Eigencurrents of the four modes of proposed antenna are shown in Figure 6. For mode 2 (mode 1), the currents on the loop are at the opposite direction with mode 4 (mode 3) at their resonance frequency, respectively, while they have similar currents distribution on the inner part. For a crossed dipole, the currents peak is at the middle of the antenna which indicates that these modes can be fed by voltage sources at this position. By exciting in the center of the antenna, these two modes for each polarization shown in Figure 5 can be combined to widen the bandwidth after examining the radiation patterns of each mode. The analysis of the antenna with excitation is discussed in Sections 2.2 and 3.2.

Figure 6: Eigencurrent distribution of the proposed antenna: (a) mode 1, (b) mode 2, (c) mode 3, and (d) mode 4 at their resonance frequency, respectively.

The normalized radiation patterns of these modes at their resonant frequency are shown in Figure 7. It can be found that the radiation patterns of these four modes are similar with dipole, which can be excited to realize dual-polarization as expected.

Figure 7: Far -field of each mode of the proposed antenna.
2.2. Modal Weighting Coefficient

A modal solution for the current on conducting body can be achieved by using the eigencurrents [11]. Modal weighting coefficient (MWC) can be computed as follows.where , is the eigencurrent, is the eigenvalue, and is the tangential component of impressed electric field on surface . The edge port is defined at the center of the crossed dipole and voltage source is added on port 1 shown in Figure 1. Depending on the magnitude of MWC shown in Figure 8, mode 2 and mode 4 occupy significant weight in low frequency and high frequency, indicating that they paid major role in radiation. At about 1.8 GHz, MWC of mode 2 and mode 4 is equal. At lower band, mode 2 plays a significant role, while at higher frequency band, MWC of mode 4 is largest. The modes of the other polarization are not excited according to Figure 8. Despite of these four modes, other modes are eliminated in the figure for their small MWC.

Figure 8: Magnitude of MWC in dB of the proposed antenna.

3. Antenna Design

3.1. Simulated Results

The proposed antenna is simulated in HFSS [12]. Different with the model in analysis of TCM, the antenna analysis in HFSS is fabricated on the lossy substrate with finite size. The input impedance of the antenna with different mediums, infinite lossless substrate and finite lossy substrate, are shown in Figure 6. When the imaginary is part of the input impedance, which indicates that the net stored energy is zero, the phenomenon is called antenna resonance. At about 1.72 GHz and 2.25 GHz, the antenna resonance occurred, resulting from the resonance of mode 2 and mode 4. According to the simulated input impedance shown in Figure 9, the substrate has limited effect on resonant frequency.

Figure 9: Input impedance of the proposed antenna.

The simulated -parameters are shown in Figure 10. It is found that a bandwidth of 62.4% (1.78–3.39 GHz) for VSWR < 1.5 and high port-to-port isolation of 30 dB can be achieved. The simulated current distribution on the antenna is shown in Figure 11 which is similar to the results predicted by TCM shown in Figure 6.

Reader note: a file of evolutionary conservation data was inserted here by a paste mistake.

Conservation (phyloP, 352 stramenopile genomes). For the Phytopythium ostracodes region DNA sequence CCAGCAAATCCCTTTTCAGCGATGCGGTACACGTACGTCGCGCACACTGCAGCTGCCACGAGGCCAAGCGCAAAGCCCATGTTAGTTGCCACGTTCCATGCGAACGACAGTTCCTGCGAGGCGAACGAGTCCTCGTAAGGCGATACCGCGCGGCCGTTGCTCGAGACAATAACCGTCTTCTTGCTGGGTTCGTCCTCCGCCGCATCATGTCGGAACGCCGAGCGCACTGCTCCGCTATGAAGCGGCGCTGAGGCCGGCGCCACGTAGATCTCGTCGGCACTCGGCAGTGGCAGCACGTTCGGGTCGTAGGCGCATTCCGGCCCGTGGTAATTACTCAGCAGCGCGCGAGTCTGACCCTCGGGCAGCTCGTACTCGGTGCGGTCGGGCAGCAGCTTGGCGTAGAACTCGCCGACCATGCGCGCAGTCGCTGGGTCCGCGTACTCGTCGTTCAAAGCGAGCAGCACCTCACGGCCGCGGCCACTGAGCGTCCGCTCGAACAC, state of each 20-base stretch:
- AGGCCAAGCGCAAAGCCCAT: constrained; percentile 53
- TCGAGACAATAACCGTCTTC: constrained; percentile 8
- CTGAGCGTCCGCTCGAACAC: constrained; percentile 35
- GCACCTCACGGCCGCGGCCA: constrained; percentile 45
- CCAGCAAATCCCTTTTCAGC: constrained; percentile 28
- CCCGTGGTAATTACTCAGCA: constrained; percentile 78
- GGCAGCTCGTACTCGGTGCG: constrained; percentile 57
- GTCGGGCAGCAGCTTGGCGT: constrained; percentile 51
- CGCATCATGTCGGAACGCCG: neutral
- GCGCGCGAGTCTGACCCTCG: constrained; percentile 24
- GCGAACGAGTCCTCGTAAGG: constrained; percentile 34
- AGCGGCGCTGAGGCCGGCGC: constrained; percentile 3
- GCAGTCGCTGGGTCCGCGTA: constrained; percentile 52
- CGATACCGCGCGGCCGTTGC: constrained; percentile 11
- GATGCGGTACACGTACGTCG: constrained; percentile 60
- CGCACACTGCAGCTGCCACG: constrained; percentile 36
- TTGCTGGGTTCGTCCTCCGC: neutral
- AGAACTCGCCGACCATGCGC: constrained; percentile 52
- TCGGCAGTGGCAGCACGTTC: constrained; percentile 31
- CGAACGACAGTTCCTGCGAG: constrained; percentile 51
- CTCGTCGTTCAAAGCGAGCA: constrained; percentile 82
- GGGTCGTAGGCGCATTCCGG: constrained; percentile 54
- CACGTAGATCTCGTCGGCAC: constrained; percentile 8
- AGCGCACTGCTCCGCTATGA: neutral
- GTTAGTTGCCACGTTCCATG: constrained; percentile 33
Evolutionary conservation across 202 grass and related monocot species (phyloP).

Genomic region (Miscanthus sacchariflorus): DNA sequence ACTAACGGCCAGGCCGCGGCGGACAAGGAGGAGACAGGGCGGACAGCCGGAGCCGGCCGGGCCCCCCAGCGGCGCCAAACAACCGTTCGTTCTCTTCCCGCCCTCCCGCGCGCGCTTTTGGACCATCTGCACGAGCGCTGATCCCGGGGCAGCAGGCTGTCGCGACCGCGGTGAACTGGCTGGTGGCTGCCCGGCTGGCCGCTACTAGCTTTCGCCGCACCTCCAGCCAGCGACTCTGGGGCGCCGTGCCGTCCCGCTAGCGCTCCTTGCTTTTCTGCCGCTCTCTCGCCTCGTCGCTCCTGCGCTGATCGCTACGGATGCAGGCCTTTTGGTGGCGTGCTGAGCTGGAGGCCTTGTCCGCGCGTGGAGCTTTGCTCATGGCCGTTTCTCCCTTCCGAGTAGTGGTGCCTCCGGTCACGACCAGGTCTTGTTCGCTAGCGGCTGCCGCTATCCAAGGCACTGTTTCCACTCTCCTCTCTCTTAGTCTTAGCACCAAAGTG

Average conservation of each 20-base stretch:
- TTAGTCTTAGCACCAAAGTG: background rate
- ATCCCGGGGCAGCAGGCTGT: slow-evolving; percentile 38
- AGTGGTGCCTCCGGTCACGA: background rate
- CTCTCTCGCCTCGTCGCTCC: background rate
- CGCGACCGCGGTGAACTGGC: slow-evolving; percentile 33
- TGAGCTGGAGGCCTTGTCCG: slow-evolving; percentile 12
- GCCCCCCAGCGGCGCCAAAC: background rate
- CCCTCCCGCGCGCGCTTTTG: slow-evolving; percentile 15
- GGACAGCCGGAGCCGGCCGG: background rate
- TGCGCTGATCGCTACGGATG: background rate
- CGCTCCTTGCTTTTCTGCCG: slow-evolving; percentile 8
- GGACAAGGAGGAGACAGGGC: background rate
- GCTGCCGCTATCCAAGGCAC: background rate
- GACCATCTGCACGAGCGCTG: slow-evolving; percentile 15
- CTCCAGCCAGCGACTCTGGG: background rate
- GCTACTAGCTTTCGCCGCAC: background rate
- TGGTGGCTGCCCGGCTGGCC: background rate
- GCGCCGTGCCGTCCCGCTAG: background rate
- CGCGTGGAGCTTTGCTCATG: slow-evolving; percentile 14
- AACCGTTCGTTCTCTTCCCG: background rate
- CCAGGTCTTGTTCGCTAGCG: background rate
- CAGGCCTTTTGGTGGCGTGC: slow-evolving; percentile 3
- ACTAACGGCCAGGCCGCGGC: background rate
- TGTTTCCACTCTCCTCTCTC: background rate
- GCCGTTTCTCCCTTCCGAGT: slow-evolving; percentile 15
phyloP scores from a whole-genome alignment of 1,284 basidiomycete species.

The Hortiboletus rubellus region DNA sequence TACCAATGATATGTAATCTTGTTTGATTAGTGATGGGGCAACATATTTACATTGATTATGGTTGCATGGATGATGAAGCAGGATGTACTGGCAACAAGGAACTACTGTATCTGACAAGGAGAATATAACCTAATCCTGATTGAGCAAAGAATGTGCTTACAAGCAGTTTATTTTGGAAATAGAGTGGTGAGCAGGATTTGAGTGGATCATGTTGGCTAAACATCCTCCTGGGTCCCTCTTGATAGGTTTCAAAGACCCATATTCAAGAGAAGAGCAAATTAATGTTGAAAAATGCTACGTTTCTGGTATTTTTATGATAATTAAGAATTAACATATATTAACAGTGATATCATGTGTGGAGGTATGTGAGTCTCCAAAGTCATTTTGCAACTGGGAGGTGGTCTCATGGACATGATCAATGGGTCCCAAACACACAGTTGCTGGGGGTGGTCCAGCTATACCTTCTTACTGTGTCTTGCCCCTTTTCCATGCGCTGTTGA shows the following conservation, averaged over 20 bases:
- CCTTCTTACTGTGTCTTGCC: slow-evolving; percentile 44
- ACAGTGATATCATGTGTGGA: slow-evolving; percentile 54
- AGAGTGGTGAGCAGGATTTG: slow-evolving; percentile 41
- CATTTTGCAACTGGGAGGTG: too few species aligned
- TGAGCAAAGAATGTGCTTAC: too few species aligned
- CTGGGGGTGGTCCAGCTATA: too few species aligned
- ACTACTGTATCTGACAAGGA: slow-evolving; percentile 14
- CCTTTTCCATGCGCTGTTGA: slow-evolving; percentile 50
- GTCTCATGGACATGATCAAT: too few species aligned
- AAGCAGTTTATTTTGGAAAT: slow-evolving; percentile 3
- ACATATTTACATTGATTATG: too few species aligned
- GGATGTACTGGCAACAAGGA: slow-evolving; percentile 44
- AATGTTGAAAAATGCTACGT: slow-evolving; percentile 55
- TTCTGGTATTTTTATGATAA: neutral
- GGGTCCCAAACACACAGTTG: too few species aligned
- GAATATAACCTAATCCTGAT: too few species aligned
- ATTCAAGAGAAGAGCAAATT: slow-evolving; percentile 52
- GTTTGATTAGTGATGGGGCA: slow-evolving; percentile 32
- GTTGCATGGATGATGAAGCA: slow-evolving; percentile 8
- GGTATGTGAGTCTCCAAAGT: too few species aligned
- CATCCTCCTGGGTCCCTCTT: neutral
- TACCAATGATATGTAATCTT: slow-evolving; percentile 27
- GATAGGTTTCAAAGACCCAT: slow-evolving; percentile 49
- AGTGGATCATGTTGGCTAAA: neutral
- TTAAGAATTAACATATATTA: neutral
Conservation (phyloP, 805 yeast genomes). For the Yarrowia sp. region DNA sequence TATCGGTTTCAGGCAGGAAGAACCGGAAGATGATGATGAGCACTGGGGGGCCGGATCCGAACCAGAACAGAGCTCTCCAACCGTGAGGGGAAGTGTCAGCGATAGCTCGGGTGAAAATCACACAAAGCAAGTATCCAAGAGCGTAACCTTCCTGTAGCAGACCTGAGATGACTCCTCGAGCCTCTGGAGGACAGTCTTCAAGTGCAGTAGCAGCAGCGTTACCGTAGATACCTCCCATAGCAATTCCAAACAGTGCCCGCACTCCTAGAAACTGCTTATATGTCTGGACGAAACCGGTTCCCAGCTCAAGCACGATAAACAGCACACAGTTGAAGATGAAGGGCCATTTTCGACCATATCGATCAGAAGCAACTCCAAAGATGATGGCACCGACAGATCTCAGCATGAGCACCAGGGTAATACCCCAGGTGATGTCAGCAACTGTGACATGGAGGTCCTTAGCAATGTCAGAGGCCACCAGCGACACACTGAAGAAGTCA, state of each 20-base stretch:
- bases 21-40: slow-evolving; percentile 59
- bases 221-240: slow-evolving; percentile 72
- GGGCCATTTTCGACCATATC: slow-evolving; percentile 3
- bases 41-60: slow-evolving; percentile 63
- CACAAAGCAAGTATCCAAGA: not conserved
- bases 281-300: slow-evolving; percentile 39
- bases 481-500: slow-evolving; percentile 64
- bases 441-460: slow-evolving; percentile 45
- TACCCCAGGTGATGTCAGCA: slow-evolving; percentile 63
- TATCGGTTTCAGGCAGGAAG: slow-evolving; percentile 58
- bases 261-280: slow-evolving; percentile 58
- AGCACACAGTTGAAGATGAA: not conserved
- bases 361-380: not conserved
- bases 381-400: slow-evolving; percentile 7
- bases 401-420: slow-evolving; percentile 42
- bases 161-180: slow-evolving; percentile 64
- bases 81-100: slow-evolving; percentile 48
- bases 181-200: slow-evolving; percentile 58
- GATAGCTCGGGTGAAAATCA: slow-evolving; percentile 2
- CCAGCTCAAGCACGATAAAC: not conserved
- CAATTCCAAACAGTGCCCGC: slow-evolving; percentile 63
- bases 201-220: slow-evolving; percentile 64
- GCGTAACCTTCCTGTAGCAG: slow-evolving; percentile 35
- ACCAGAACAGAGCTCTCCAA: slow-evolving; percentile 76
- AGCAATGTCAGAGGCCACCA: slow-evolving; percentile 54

Figure 10: Simulated and measured -parameters of the proposed antenna.
Figure 11: Current distribution for proposed antenna: (a) 1.72 GHz and (b) 2.23 GHz.

The axial ratio (AR) of the two ports is shown in Figure 12. Across the bandwidth, the AR is higher than 30 dB, indicating that a good dual linear polarized radiation performance is achieved at axial direction. The correlation coefficient between the two ports calculated by using simulated 3D radiation pattern in HFSS is shown in Figure 13. The result is nearly zeros which indicated that the proposed antenna can radiate orthogonal fields with polarization diversity.

Figure 12: Axial ratio of the proposed antenna.
Figure 13: Correlation coefficient between the two ports.
3.2. Experimental Results

Figure 14 shows the fabricated prototype of the proposed antenna. At Port 1, the coaxial cable goes through the hole and the inner and outer conductor is soldered on each half of dipole printed on the front side of the substrate. At port 2, the coaxial cable is soldered on each half of dipole printed on the back side.

Figure 14: Fabricated prototype proposed antenna: (a) top view and (b) perspective view.

Figure 10 indicates the simulated and measured -parameters of the designed antenna. The operating band moves slightly down to the lower frequency band compared with simulated results which is attributed to the feeding mechanism using inner and outer conductor of coaxial cable. The proposed antenna achieves a 14 dB return loss bandwidth of 1.72–3.2 GHz for port 1 and port 2.

Figure 15 shows the radiation patterns simulated and measured at 1.9 GHz, 2.45 GHz, and 3 GHz for −45° polarization (The radiation patterns for +45° polarization are similar because of geometric symmetry.) The values are normalized by the boresight gain of each frequency, respectively. It points out that the proposed antenna has stable radiation patterns. The measured radiation patterns and simulated ones are in good agreement with each other. Figure 15 shows that the cross-polarization within the main lobe remains less than −25 dB and the front–back ratio remains about 14 dB. Figure 16 shows that the measured boresight gain of the antenna is about 7 dBi across the operating band. A comparison between the reference and proposed antennas is listed in Table 1.

Table 1: Comparison between the reference and proposed antennas.
Figure 15: Simulated and measured radiation patterns of the proposed antenna at (a) 1.9 GHz, (b) 2.45 GHz, and (c) 3 GHz.
Figure 16: Simulated and measured gain of the proposed antenna.

The difference between simulated and measured -parameters and gains results from the fabrication error, lossy substrate, and the feeding mechanism. For simulation in HFSS, ports are added in the middle of the crossed dipole which is aimed at keeping the antenna the same as in mode analysis. Therefore, the antenna’s lack of feeding balun for the sake of brevity in mode analysis also leads to the error.

4. Conclusion

This paper has analyzed wideband planar dual-polarized antenna based on multimode concept. By inserting a loop for crossed dipole antenna, two modes are forced to resonate in the frequency band. Both of the modes can radiate a dipole-like pattern which has been used to form a wide operating band. The proposed dual-polarization antenna achieves impedance bandwidth range from 1.72 GHz to 3.2 GHz (60.2%) with an isolation higher than 32 dB. In addition, the compact size of about 0.33λ0 makes the proposed antenna a good candidate for array application.

Competing Interests

The authors declare that there is no conflict of interests regarding the publication of this paper.